Editor's note: This article is a part of a head-to-head. Read the other article here.
Style is a means of expression. Therefore, the way we choose to dress is an extension of our freedom of speech. Should LSU attempt to implement a dress code, they would be impeding students’ First Amendment rights.
The University is a public institution, and the First Amendment prohibits any government body from suppressing free speech.
The “infamous shirtless guy” might have been making a statement about radical personal freedom and not subscribing to societal standards. A young man in one of my classes chooses to wear nail polish. I, oftentimes, wear tie dye and shirts I’ve acquired over my years of festival and concert ventures. We’re expressing ourselves.
Aside from obvious issues of censorship, some students can’t afford the professional attire that would likely be required of a university-mandated dress code. Many University students can barely afford the ridiculously overpriced textbooks we have to buy at the beginning of the semester.
What makes anyone think that students would be eager to spend hundreds of dollars on business clothing? Many underclassmen might not even enter the professional field when they decide that college isn’t for them. Nothing is wrong with making the personal decision to cease one’s college education.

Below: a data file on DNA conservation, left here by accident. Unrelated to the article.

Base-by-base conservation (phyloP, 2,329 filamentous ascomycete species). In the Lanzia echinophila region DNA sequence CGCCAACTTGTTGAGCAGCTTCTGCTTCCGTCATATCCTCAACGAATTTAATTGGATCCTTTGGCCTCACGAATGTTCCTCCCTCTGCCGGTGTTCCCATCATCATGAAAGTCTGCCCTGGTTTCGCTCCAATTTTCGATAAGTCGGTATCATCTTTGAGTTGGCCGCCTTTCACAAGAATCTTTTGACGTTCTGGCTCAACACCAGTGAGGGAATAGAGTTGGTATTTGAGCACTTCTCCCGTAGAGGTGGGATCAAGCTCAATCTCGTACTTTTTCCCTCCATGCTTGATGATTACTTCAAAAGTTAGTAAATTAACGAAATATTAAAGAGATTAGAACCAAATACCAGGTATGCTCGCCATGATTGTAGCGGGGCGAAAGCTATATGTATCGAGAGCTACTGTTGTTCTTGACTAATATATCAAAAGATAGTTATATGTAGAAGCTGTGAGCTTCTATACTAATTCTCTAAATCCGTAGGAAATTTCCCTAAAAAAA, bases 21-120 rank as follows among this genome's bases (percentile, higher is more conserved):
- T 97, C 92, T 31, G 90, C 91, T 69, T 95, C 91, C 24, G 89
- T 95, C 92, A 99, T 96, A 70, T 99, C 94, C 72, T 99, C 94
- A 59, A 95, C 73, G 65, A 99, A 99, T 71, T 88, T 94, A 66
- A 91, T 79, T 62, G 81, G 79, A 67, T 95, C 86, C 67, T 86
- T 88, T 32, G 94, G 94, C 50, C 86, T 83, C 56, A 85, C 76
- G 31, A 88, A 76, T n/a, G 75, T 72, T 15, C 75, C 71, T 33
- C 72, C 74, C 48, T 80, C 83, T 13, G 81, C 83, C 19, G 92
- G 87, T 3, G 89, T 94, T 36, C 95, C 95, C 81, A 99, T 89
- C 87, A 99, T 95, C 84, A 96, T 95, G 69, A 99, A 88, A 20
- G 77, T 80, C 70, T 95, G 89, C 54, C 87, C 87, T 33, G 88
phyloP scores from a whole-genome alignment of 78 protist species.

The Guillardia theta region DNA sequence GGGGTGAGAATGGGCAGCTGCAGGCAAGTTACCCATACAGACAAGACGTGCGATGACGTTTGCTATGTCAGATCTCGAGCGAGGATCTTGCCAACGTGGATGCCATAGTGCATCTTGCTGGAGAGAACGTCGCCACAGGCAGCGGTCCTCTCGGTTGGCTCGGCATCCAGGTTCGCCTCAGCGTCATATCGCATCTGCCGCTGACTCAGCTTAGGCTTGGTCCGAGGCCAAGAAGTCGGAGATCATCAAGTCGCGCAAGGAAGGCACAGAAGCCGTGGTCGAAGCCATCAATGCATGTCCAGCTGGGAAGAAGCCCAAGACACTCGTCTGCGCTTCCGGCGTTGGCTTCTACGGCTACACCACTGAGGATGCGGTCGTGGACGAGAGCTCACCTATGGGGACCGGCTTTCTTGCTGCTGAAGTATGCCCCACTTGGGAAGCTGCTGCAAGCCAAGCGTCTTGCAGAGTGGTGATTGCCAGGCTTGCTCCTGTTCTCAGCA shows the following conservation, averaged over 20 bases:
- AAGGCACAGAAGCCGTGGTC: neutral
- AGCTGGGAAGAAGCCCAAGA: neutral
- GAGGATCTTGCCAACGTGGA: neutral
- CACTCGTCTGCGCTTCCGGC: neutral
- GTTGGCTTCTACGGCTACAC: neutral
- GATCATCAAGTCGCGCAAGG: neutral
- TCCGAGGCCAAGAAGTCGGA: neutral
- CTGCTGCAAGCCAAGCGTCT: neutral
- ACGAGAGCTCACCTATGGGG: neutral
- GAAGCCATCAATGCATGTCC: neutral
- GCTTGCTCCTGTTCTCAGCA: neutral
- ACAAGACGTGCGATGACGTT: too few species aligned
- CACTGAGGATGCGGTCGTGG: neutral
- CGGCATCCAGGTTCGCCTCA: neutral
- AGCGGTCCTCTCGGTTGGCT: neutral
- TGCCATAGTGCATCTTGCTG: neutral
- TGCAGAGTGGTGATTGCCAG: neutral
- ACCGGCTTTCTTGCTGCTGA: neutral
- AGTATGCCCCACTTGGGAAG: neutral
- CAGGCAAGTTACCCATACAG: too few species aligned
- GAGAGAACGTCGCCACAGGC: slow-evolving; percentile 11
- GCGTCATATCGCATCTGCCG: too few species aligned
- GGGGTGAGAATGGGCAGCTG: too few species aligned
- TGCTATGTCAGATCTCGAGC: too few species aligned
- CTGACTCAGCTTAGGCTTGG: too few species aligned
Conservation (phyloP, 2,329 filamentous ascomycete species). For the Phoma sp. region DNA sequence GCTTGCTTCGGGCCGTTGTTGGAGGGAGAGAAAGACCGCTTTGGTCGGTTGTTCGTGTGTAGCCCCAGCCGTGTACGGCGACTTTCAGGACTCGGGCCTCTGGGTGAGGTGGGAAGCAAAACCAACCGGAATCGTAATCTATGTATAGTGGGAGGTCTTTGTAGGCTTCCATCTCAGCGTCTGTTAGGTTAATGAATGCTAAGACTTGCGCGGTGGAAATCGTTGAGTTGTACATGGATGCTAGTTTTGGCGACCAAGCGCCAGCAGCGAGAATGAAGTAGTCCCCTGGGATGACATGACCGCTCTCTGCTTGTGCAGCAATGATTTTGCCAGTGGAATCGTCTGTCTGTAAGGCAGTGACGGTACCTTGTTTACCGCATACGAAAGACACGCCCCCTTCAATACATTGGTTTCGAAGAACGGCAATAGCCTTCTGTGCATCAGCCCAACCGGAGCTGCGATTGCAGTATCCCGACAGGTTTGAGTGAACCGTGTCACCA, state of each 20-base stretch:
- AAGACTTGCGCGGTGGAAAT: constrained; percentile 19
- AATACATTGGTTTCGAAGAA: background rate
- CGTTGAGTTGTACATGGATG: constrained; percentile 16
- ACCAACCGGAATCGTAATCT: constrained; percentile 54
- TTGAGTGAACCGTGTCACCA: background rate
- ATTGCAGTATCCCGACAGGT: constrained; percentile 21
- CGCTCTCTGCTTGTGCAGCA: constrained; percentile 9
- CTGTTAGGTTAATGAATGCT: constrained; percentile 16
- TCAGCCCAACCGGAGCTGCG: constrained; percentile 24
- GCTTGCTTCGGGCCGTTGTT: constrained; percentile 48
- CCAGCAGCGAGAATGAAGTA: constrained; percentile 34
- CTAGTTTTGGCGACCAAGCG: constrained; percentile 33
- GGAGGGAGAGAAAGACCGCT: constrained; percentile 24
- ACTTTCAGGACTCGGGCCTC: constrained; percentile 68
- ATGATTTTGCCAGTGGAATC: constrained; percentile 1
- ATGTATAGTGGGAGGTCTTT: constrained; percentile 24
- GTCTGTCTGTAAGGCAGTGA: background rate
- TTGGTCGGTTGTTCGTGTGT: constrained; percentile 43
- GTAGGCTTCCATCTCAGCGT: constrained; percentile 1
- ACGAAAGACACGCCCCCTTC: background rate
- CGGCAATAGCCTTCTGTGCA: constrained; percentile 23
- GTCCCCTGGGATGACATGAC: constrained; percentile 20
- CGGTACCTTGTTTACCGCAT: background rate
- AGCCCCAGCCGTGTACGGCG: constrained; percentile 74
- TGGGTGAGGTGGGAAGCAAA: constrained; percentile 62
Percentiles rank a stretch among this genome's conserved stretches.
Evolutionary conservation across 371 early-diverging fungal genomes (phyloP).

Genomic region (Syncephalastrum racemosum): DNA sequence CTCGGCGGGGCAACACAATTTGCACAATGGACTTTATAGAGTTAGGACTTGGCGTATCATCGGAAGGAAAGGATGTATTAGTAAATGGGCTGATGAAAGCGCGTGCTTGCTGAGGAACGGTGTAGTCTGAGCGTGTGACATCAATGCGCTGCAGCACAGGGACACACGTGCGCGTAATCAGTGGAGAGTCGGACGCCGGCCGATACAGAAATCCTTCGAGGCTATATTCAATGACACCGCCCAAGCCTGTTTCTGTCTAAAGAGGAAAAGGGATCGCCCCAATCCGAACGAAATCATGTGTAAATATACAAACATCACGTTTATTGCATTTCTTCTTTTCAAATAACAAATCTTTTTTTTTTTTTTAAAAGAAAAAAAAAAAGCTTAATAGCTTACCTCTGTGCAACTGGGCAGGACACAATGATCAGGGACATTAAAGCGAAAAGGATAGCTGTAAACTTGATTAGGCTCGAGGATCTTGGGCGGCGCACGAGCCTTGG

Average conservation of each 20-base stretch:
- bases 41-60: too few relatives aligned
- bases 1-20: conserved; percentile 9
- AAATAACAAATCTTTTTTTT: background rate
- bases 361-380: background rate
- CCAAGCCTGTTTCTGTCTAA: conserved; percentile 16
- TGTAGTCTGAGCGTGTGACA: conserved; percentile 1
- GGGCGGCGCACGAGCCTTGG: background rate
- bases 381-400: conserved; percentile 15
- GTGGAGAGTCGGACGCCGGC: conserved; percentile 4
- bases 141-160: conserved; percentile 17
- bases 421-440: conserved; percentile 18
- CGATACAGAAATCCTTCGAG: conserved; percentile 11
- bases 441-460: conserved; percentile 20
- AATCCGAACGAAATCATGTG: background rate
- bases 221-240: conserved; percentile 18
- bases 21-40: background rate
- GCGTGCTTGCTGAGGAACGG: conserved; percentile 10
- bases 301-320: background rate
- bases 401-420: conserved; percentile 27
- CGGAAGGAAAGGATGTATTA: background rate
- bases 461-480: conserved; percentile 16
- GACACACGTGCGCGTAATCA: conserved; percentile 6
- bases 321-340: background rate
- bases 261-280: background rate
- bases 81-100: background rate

Of course, as students of a University as prestigious as ours, we should try to hold ourselves to a high standard of how we present ourselves around campus. However, that standard should not be enforced by the University because it could easily be interpreted as an attempt to suppress freedom of expression.
Furthermore, the casual dress we typically see on campus might be a result of students that are already overworked. They’re already held to a high standard by their professors, their parents and themselves to excel in their coursework. High levels of stress bring a plethora of negative mental, even physical, effects. Why should the University implement a measure that would only add to those stress levels?
Some graduate students are required to dress in business casual attire. This makes sense because those students are obviously pursuing a more esteemed career and will be expected to exhibit the qualities of utmost professionalism.
Many undergraduate students are still unsure of how far they want to take their career of interest. Some undergraduate students might be preparing for a profession that doesn’t discriminate against casual attire.
A University-sanctioned dress code would intrude on freedom of expression and the First Amendment rights of students. It would add to the stress levels of already overworked students. Some students might not even be able to afford nicer, dressier clothing on top of the cost of tuition, fees, housing and books. Lastly, for many students, a dress code won't help them advance their career goals.
James Smith is a 21-year-old mass communication senior from Grand Coteau, Louisiana.